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Specialists defend ‘opening Portugal by regions’

As the government consults specialists on the best path forwards for Portugal’s ‘return to work’, Público has been hearing the case for opening the country up by regions, “giving priority to areas least affected”. These, as readers will be aware, include the Algarve and Alentejo – the latter being the Portuguese continental region with the least number of deaths since the outbreak hit national territory.

Explains Público, the idea of opening region by region isn’t new, but it received renewed impetus with data coming through over the weekend.

At Sunday’s press briefing giving the latest figures on Portugal’s outbreak, health minister Marta Temido revealed two ‘values’ that “could determine the strategy for lifting restrictions that have been in place since March 16”, said the paper.

These values were the country’s R0 and Rt.

The former measures the number of contagions that happen when the virus has ideal conditions for spreading (in other words without any measures of confinement in place), while the latter measures average transmission “after measures to contain propagation of the illness have been applied”.

As Marta Temido stressed on Sunday, the Rt in “some regions” increased recently – a factor that has been ‘traced’ back to the Easter weekend.

This increased risk of transmission showed authorities “that we have situations that are not the same in different districts of the country”.

Said the minister, the new values showed “we may need specific measures as we had in the recent past” (here she was referring to the ‘sanitary cordon round the borough of Ovar, lifted 10 days ago).

And as Público heard, it is difficult to reach a situation where the R0 could be much below 1 (ie a situation where one infected person goes on to infect less than one other person) for the simple reason that the virus, for now, cannot be eradicated.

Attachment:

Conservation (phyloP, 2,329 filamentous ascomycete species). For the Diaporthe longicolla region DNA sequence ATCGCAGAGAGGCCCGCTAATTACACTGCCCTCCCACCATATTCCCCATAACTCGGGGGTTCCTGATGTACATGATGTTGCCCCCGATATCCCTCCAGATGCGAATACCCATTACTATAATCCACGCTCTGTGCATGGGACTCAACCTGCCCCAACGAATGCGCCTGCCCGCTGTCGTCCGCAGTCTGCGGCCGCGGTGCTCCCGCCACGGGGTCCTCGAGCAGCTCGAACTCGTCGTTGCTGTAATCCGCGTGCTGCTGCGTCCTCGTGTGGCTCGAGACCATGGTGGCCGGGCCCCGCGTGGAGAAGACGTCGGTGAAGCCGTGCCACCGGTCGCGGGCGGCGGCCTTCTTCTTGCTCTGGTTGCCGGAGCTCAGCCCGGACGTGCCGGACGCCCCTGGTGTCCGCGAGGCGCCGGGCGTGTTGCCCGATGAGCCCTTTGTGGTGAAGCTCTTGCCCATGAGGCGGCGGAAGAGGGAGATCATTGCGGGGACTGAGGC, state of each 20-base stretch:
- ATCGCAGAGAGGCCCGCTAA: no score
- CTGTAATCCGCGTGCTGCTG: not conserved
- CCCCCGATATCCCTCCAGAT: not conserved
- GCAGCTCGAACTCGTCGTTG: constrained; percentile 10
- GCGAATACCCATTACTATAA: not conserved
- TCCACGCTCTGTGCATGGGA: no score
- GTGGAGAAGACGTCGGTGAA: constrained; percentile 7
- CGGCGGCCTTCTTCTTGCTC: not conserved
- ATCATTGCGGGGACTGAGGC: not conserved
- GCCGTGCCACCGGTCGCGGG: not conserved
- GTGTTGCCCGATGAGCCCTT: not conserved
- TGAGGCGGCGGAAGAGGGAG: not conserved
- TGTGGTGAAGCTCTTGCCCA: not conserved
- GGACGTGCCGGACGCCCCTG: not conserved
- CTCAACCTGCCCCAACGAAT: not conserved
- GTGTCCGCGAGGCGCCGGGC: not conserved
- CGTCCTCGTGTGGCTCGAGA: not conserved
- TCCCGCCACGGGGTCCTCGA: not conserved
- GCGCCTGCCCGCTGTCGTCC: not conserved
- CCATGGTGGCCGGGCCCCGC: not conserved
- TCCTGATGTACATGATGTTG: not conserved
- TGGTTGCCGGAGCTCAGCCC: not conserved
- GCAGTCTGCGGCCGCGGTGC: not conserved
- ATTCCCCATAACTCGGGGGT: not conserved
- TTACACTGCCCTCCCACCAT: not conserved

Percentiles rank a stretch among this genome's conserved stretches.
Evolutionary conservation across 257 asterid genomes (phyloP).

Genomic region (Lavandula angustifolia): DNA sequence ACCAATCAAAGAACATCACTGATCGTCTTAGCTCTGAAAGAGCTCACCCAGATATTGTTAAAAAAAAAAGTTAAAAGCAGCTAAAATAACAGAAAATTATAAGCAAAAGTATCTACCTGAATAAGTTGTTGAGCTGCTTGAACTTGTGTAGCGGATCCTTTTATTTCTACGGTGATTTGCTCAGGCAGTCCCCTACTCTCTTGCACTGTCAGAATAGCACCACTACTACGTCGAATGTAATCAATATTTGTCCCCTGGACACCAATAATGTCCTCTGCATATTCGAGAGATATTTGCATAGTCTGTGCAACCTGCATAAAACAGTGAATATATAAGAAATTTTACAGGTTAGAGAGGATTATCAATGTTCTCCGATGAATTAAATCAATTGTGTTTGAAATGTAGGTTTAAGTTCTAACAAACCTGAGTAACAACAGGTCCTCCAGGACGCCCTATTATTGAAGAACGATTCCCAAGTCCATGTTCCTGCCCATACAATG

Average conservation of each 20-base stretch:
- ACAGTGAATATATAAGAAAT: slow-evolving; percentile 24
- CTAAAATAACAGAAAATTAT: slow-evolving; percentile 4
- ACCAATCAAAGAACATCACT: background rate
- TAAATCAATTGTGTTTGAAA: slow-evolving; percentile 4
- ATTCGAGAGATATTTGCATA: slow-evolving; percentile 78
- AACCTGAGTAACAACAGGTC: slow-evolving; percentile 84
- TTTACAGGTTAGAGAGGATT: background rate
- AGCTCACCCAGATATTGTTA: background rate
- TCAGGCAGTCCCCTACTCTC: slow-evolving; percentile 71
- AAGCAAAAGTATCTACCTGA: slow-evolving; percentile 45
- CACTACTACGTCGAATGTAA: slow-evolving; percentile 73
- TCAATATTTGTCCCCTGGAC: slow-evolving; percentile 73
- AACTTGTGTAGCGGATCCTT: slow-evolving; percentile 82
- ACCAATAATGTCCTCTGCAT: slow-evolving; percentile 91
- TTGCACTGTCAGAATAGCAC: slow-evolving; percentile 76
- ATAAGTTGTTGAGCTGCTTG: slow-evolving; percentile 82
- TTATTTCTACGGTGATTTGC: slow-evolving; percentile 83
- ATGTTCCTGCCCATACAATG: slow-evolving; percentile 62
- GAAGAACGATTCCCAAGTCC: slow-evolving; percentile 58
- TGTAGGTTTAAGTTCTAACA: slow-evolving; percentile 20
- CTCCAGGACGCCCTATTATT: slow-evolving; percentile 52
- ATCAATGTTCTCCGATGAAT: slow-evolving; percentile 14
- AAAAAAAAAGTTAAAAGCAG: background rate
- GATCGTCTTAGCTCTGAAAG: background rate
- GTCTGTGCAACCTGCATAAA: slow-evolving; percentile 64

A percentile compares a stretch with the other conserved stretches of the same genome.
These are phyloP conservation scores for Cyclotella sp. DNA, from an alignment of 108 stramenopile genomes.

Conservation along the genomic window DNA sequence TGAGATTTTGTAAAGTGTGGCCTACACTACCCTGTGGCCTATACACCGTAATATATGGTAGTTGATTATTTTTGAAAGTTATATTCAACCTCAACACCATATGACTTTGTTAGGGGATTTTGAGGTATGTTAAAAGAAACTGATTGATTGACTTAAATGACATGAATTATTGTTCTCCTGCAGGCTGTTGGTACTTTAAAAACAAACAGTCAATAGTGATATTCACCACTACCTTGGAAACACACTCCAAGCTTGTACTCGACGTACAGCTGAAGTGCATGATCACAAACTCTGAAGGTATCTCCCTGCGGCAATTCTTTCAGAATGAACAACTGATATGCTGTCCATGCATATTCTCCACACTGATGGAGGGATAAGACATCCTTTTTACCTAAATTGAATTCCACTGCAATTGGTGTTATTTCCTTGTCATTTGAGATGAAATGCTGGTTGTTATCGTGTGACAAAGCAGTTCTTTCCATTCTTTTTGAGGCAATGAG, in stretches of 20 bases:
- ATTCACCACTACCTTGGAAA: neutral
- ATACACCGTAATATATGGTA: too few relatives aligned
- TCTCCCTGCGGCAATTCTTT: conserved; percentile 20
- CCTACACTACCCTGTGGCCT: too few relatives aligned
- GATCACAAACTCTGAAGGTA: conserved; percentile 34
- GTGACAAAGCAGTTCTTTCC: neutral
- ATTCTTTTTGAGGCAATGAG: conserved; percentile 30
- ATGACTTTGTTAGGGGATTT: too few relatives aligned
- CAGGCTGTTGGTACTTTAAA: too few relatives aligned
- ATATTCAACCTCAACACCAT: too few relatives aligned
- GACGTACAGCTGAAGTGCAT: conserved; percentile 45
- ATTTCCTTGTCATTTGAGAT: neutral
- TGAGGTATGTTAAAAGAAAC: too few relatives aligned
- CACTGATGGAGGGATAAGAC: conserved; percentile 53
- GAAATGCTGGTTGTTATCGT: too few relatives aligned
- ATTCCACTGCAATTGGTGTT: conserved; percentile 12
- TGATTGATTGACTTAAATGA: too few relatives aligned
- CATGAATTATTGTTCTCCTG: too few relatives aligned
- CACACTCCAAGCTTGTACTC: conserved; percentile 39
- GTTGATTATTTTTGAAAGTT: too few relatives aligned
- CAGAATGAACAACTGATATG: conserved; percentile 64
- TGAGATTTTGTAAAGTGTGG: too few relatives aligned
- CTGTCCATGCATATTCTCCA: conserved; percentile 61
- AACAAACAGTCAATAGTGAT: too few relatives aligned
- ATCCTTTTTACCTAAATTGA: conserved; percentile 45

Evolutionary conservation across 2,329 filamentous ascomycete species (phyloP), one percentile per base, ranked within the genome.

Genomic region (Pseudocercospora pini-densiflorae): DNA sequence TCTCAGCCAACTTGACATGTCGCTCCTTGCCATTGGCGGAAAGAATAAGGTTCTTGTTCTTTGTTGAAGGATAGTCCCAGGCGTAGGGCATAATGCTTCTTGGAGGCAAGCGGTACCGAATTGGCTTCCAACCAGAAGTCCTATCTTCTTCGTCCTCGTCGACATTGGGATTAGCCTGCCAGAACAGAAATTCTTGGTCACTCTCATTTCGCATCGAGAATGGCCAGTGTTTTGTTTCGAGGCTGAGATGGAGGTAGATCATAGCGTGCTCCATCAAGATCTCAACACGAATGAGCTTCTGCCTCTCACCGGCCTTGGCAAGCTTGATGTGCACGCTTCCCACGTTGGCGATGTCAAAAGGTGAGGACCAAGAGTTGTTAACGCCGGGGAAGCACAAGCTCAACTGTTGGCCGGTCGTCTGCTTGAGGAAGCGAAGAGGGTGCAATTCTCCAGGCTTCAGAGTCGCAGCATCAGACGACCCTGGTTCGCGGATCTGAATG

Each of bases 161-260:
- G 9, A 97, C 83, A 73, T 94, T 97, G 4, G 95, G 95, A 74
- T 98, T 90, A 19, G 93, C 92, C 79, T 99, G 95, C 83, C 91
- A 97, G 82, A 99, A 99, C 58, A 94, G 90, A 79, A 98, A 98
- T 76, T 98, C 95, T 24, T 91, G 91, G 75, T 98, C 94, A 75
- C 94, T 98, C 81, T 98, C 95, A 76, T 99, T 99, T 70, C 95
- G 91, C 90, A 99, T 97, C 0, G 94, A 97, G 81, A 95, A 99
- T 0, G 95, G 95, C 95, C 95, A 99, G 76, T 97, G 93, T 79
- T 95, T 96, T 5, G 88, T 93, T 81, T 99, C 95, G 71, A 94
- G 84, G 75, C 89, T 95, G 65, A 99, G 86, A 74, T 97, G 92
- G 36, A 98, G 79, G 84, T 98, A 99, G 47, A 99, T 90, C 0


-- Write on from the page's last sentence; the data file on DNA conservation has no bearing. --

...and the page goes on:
These details are now all being considered in detail by politicians who have said they will only be revealing the way forwards after the Council of Ministers on Thursday.

Epidemiologist Manuel Carmo Guedes tells Público that in his opinion it is still “a little bit too early” to lift confinement in every region of the country, because the R (either 0 or t) is not yet ‘comfortable enough’.

“When we look at the map of Portugal and consider the number of cases and deaths, it’s clear there are huge differences” in terms of areas and incidences, he said. There are “two dark stains over Lisbon and Porto” – the worst affected areas – and “areas least affected by the illness, like the Alentejo”.

“In my opinion”, said the specialist who work out of the University of Lisbon’s Faculty of Science, “if we are to lift restrictions, we should do this asymmetrically, starting with regions where the risk is lowest”.

Ricardo Mexia, president of the national association of public health doctors, seemed to agree, telling the paper that “opting for regions, like for example the autonomous regions (of Azores and Madeira) where isolation is often a negative factor could, in this case, be a protective one…”

But for now, we have to wait, to hear the political decisions which come only on Thursday.

Meantime a country full of small businesses and the self-employed is aching to be allowed back to work as the economic effects of this public health crisis are growing by the day.

natasha.donn@algarveresident.com